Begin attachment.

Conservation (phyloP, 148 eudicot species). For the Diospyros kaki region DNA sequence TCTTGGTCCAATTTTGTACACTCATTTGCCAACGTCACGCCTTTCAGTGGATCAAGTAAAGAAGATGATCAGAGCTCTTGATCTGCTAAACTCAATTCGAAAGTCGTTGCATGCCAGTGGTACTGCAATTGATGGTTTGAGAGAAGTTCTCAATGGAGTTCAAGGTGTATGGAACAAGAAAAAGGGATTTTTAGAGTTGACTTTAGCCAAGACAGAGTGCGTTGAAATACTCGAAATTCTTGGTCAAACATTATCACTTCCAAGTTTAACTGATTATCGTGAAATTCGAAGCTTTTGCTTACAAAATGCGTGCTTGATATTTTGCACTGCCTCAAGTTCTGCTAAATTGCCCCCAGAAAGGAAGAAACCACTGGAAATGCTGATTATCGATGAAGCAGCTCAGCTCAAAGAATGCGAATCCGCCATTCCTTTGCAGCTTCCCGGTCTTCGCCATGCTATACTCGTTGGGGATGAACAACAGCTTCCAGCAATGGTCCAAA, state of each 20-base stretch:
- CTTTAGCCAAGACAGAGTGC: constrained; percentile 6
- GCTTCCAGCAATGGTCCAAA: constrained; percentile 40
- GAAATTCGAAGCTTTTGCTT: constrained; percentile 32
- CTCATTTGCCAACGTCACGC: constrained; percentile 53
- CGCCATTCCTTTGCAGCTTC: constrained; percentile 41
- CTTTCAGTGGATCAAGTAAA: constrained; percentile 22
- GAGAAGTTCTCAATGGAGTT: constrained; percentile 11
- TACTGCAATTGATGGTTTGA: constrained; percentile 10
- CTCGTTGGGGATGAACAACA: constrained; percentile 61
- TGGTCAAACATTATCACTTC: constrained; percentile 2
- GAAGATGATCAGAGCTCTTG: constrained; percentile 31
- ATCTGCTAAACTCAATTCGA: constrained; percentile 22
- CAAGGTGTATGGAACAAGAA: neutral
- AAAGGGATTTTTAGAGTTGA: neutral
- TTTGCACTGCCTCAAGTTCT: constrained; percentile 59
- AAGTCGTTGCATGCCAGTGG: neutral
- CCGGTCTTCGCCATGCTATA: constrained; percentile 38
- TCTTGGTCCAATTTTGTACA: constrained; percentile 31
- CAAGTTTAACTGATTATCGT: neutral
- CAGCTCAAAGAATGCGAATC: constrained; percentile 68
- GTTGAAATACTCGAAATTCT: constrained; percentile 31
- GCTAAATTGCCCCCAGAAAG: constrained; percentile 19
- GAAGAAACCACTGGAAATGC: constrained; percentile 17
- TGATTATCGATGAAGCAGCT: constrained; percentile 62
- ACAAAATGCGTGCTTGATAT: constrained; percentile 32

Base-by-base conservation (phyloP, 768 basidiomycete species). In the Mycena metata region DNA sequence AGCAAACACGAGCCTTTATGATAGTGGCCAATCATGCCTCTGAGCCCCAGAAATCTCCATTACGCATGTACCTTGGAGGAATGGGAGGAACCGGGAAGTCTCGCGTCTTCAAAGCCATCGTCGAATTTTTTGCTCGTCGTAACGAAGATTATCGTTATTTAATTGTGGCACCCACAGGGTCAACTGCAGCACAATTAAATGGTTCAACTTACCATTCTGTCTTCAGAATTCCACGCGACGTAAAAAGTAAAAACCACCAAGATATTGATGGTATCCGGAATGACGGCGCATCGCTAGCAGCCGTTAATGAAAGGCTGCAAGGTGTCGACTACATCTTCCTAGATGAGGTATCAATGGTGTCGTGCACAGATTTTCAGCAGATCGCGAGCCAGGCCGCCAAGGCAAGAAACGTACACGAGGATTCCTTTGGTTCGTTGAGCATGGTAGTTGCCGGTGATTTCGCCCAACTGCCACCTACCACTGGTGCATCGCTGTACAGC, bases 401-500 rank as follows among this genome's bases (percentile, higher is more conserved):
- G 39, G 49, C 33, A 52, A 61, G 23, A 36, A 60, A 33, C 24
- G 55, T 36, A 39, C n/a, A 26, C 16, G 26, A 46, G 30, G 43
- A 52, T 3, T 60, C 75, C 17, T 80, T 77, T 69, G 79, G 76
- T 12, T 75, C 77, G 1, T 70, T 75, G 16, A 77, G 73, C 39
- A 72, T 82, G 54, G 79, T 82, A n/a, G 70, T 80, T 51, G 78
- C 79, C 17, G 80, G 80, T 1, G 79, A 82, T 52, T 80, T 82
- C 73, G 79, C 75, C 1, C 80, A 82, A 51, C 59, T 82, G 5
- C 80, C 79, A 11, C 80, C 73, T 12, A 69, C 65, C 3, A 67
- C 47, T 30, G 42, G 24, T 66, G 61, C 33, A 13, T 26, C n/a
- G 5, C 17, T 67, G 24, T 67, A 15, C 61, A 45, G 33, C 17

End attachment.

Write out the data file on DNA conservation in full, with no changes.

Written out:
Conservation (phyloP, 148 eudicot species). For the Diospyros kaki region DNA sequence TCTTGGTCCAATTTTGTACACTCATTTGCCAACGTCACGCCTTTCAGTGGATCAAGTAAAGAAGATGATCAGAGCTCTTGATCTGCTAAACTCAATTCGAAAGTCGTTGCATGCCAGTGGTACTGCAATTGATGGTTTGAGAGAAGTTCTCAATGGAGTTCAAGGTGTATGGAACAAGAAAAAGGGATTTTTAGAGTTGACTTTAGCCAAGACAGAGTGCGTTGAAATACTCGAAATTCTTGGTCAAACATTATCACTTCCAAGTTTAACTGATTATCGTGAAATTCGAAGCTTTTGCTTACAAAATGCGTGCTTGATATTTTGCACTGCCTCAAGTTCTGCTAAATTGCCCCCAGAAAGGAAGAAACCACTGGAAATGCTGATTATCGATGAAGCAGCTCAGCTCAAAGAATGCGAATCCGCCATTCCTTTGCAGCTTCCCGGTCTTCGCCATGCTATACTCGTTGGGGATGAACAACAGCTTCCAGCAATGGTCCAAA, state of each 20-base stretch:
- CTTTAGCCAAGACAGAGTGC: constrained; percentile 6
- GCTTCCAGCAATGGTCCAAA: constrained; percentile 40
- GAAATTCGAAGCTTTTGCTT: constrained; percentile 32
- CTCATTTGCCAACGTCACGC: constrained; percentile 53
- CGCCATTCCTTTGCAGCTTC: constrained; percentile 41
- CTTTCAGTGGATCAAGTAAA: constrained; percentile 22
- GAGAAGTTCTCAATGGAGTT: constrained; percentile 11
- TACTGCAATTGATGGTTTGA: constrained; percentile 10
- CTCGTTGGGGATGAACAACA: constrained; percentile 61
- TGGTCAAACATTATCACTTC: constrained; percentile 2
- GAAGATGATCAGAGCTCTTG: constrained; percentile 31
- ATCTGCTAAACTCAATTCGA: constrained; percentile 22
- CAAGGTGTATGGAACAAGAA: neutral
- AAAGGGATTTTTAGAGTTGA: neutral
- TTTGCACTGCCTCAAGTTCT: constrained; percentile 59
- AAGTCGTTGCATGCCAGTGG: neutral
- CCGGTCTTCGCCATGCTATA: constrained; percentile 38
- TCTTGGTCCAATTTTGTACA: constrained; percentile 31
- CAAGTTTAACTGATTATCGT: neutral
- CAGCTCAAAGAATGCGAATC: constrained; percentile 68
- GTTGAAATACTCGAAATTCT: constrained; percentile 31
- GCTAAATTGCCCCCAGAAAG: constrained; percentile 19
- GAAGAAACCACTGGAAATGC: constrained; percentile 17
- TGATTATCGATGAAGCAGCT: constrained; percentile 62
- ACAAAATGCGTGCTTGATAT: constrained; percentile 32

Base-by-base conservation (phyloP, 768 basidiomycete species). In the Mycena metata region DNA sequence AGCAAACACGAGCCTTTATGATAGTGGCCAATCATGCCTCTGAGCCCCAGAAATCTCCATTACGCATGTACCTTGGAGGAATGGGAGGAACCGGGAAGTCTCGCGTCTTCAAAGCCATCGTCGAATTTTTTGCTCGTCGTAACGAAGATTATCGTTATTTAATTGTGGCACCCACAGGGTCAACTGCAGCACAATTAAATGGTTCAACTTACCATTCTGTCTTCAGAATTCCACGCGACGTAAAAAGTAAAAACCACCAAGATATTGATGGTATCCGGAATGACGGCGCATCGCTAGCAGCCGTTAATGAAAGGCTGCAAGGTGTCGACTACATCTTCCTAGATGAGGTATCAATGGTGTCGTGCACAGATTTTCAGCAGATCGCGAGCCAGGCCGCCAAGGCAAGAAACGTACACGAGGATTCCTTTGGTTCGTTGAGCATGGTAGTTGCCGGTGATTTCGCCCAACTGCCACCTACCACTGGTGCATCGCTGTACAGC, bases 401-500 rank as follows among this genome's bases (percentile, higher is more conserved):
- G 39, G 49, C 33, A 52, A 61, G 23, A 36, A 60, A 33, C 24
- G 55, T 36, A 39, C n/a, A 26, C 16, G 26, A 46, G 30, G 43
- A 52, T 3, T 60, C 75, C 17, T 80, T 77, T 69, G 79, G 76
- T 12, T 75, C 77, G 1, T 70, T 75, G 16, A 77, G 73, C 39
- A 72, T 82, G 54, G 79, T 82, A n/a, G 70, T 80, T 51, G 78
- C 79, C 17, G 80, G 80, T 1, G 79, A 82, T 52, T 80, T 82
- C 73, G 79, C 75, C 1, C 80, A 82, A 51, C 59, T 82, G 5
- C 80, C 79, A 11, C 80, C 73, T 12, A 69, C 65, C 3, A 67
- C 47, T 30, G 42, G 24, T 66, G 61, C 33, A 13, T 26, C n/a
- G 5, C 17, T 67, G 24, T 67, A 15, C 61, A 45, G 33, C 17